Garrett et al v. BNC Mortgage Inc. et al
ORDER. ORDERED that the Recommendation of United States Magistrate Judge 108 is ACCEPTED. ORDERED that Defendants U.S. Bank's and Wells Fargo's Renewed Motion for Summary Judgment 99 is GRANTED. ORDERED that Plaintiffs Motion f or Sum mary Judgment 100 is DENIED. ORDERED that the Motion to Clarify Service Date of Plaintiffs' Objection to Recommendation of United States Magistrate Judge [DKT. 111] 112 is DENIED as moot. ORDERED that this case shall be administratively closed, subject to reopening for good cause, pursuant to D.C.COLO.LCivR 41.2. ORDERED that, no later than twenty days after resolution of defendant BNC Mortgage, Inc.'s bankruptcy proceedings, the parties shall file a status report with the Court as to whether they believe the case should be reopened for good cause for any further proceedings in this Court or whether the case may be dismissed by Judge Philip A. Brimmer on 08/26/14.(jhawk, )
IN THE UNITED STATES DISTRICT COURT
FOR THE DISTRICT OF COLORADO
Judge Philip A. Brimmer
Civil Action No. 11-cv-03242-PAB-BNB
MICHELLE GARRETT and
RICHARD L. GARRETT
BNC MORTGAGE, INC.,
US BANK NATIONAL ASSOCIATION, as Trustee for the Structured Asset Investment
Loan Trust 2006-BNC3, and
WELLS FARGO HOME MORTGAGE, INC., owner of America’s Servicing Company,
This matter is before the Court on the Recommendation of United States
Magistrate Judge (the “Recommendation”) [Docket No. 108] filed on March 31, 2014.
The magistrate judge recommends that the Court grant Defendants U.S. Bank’s and
Wells Fargo’s Renewed Motion for Summary Judgment [Docket No. 99] filed by
defendants U.S. Bank National Association (“U.S. Bank”) and Wells Fargo Home
Mortgage, Inc. (“Wells Fargo”) and deny Plaintiffs’ Motion for Summary Judgment
[Docket No. 100] filed by plaintiffs Michelle and Richard L. Garrett.
Plaintiffs filed an objection to the Recommendation. Docket No. 111. The Court
will “determine de novo any part of the magistrate judge’s disposition that has been
properly objected to” by plaintiffs. Fed. R. Civ. P. 72(b)(3). An objection is “proper” if it
is both timely and specific.1 United States v. One Parcel of Real Property Known as
2121 East 30th St., 73 F.3d 1057, 1059 (10th Cir. 1996). To be sufficiently specific, an
objection must “enable[ ] the district judge to focus attention on those issues–factual
and legal–that are at the heart of the parties’ dispute.” See id. (quoting Thomas v. Arn,
474 U.S. 140, 147 (1985)). In the absence of a proper objection, the Court may review
a magistrate judge’s recommendation under any standard it deems appropriate. See
Summers v. Utah, 927 F.2d 1165, 1167 (10th Cir. 1991); see also Thomas, 474 U.S. at
150 (“[i]t does not appear that Congress intended to require district court review of a
magistrate’s factual or legal conclusions, under a de novo or any other standard, when
neither party objects to those findings”). In light of plaintiffs’ pro se status, the Court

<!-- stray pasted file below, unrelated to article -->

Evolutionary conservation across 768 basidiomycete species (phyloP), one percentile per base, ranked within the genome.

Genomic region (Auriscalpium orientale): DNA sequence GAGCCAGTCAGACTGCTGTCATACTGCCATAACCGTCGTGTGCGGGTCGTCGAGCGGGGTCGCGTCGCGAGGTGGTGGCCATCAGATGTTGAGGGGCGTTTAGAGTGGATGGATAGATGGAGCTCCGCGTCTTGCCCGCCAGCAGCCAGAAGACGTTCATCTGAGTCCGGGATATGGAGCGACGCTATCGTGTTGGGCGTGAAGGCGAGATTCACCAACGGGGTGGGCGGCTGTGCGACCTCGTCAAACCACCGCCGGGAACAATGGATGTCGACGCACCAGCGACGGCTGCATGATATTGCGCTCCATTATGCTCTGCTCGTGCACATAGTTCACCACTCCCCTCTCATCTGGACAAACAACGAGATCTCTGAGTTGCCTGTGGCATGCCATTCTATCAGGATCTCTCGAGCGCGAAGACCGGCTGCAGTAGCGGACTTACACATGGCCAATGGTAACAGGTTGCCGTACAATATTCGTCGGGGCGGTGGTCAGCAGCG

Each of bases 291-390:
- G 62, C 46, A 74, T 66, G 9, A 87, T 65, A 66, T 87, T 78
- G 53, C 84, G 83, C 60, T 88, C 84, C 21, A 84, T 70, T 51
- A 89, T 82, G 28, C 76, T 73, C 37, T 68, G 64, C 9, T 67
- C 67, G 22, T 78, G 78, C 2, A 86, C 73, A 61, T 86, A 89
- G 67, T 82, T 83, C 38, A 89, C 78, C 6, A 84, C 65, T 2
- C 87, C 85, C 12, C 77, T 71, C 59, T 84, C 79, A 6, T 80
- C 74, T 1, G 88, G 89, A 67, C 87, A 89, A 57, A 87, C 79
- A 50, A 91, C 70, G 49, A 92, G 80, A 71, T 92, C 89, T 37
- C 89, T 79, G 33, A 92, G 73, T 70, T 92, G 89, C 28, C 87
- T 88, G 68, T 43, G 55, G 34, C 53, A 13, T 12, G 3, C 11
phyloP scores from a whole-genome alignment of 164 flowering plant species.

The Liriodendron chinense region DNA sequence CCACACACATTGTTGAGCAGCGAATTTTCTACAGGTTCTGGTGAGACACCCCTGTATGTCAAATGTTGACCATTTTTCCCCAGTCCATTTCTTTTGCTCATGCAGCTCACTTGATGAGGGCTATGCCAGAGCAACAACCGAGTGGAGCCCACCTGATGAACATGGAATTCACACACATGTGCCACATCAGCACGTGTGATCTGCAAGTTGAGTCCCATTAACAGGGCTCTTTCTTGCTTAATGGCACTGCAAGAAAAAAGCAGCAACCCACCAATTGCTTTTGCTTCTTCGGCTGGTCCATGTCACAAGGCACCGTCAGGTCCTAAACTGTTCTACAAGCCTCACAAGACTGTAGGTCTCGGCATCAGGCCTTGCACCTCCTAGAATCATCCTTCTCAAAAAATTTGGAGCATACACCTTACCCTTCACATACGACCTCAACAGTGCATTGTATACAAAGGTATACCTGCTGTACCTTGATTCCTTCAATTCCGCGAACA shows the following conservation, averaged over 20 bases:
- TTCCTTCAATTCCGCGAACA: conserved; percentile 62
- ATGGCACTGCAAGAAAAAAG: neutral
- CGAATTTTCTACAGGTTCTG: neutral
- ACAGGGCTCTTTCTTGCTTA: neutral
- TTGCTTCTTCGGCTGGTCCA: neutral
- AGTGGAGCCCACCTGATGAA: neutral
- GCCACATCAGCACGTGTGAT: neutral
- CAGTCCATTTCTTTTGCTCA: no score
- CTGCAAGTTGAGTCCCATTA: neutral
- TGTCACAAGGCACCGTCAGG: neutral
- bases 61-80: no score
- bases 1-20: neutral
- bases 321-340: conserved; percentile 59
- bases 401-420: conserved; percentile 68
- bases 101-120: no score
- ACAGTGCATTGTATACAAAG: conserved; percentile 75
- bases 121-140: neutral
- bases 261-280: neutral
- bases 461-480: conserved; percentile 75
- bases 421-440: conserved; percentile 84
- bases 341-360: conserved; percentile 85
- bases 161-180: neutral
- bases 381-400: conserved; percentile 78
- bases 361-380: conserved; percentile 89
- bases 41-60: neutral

construes their filings liberally. See Haines v. Kerner, 404 U.S. 519, 520 (1972); Hall v.
Bellmon, 935 F.2d 1106, 1110 & n.3 (10th Cir. 1991).
The undisputed material facts are set forth in the Recommendation and will not
be recited here. Docket No. 108 at 3-5. The magistrate judge recommends that the
Court grant summary judgment to U.S. Bank on plaintiffs’ claim for violation of the Fair
Debt Collection Practices Act (“FDCPA”), 15 U.S.C. § 1692 et seq., because it is
undisputed that U.S. Bank complied with the procedures set forth in Colo. Rev. Stat.
§ 38-38-101 and there is no evidence that U.S. Bank sought a money judgment from
plaintiffs. Docket No. 108 at 6. The magistrate judge recommends granting summary
judgment in favor of U.S. Bank on plaintiffs’ claim for violation of the Colorado FDCPA
Plaintiffs’ objections were due on April 21, 2014, Docket No. 110; signed on
April 20, 2014, Docket No. 111 at 12; and filed on April 28, 2014. Id. at 1. The Court
will nonetheless consider these objections as if they were timely filed.
(“CFDCPA”), Colo. Rev. Stat. § 12-14-101 et seq., because plaintiffs have not produced
evidence to support their allegations that (1) U.S. Bank failed to provide plaintiffs a
written notice indicating the amount owed and the name of the secured creditor and
(2) U.S. Bank continued to contact plaintiffs without providing this information, despite
the fact that plaintiffs disputed the debt. Id. at 7. The magistrate judge recommends
that the Court grant summary judgment to both defendants on plaintiffs’ claims under
Colo. Rev. Stat. § 12-61-904.5 because that provision applies only to mortgage loan
originators and does not cover defendants. Id. at 8. Plaintiffs object to the
recommended dismissal of their claims under the FDCPA. Docket No. 111 at 6-12.
They do not object to the recommended dismissal of their claims under the CFDCPA or
Colo. Rev. Stat. § 12-61-904.5. See generally Docket No. 111.
Plaintiffs’ objections are based on their contention that U.S. Bank lacks standing
to foreclose. Specifically, plaintiffs assert that (1) they were deceived into believing that
America’s Servicing Company (“ASC”) was their mortgage servicer, even though it was
not; (2) they were deceived into believing that they were in default on their loan, even
though they were not; (3) defendants have not produced a chain of title indicating how
U.S. Bank came into possession of the promissory note; (4) the purportedly original
promissory note that U.S. Bank produced at plaintiffs’ deposition is fraudulent; (5) only
one allonge exists, which does not account for the multiple transfers of the promissory
note; (6) the allonge is not affixed to the promissory note; (7) U.S. Bank and Wells
Fargo did not lend money to plaintiffs and have not suffered an injury sufficient to
establish standing; and (8) the allonge indicates that plaintiffs’ debt has been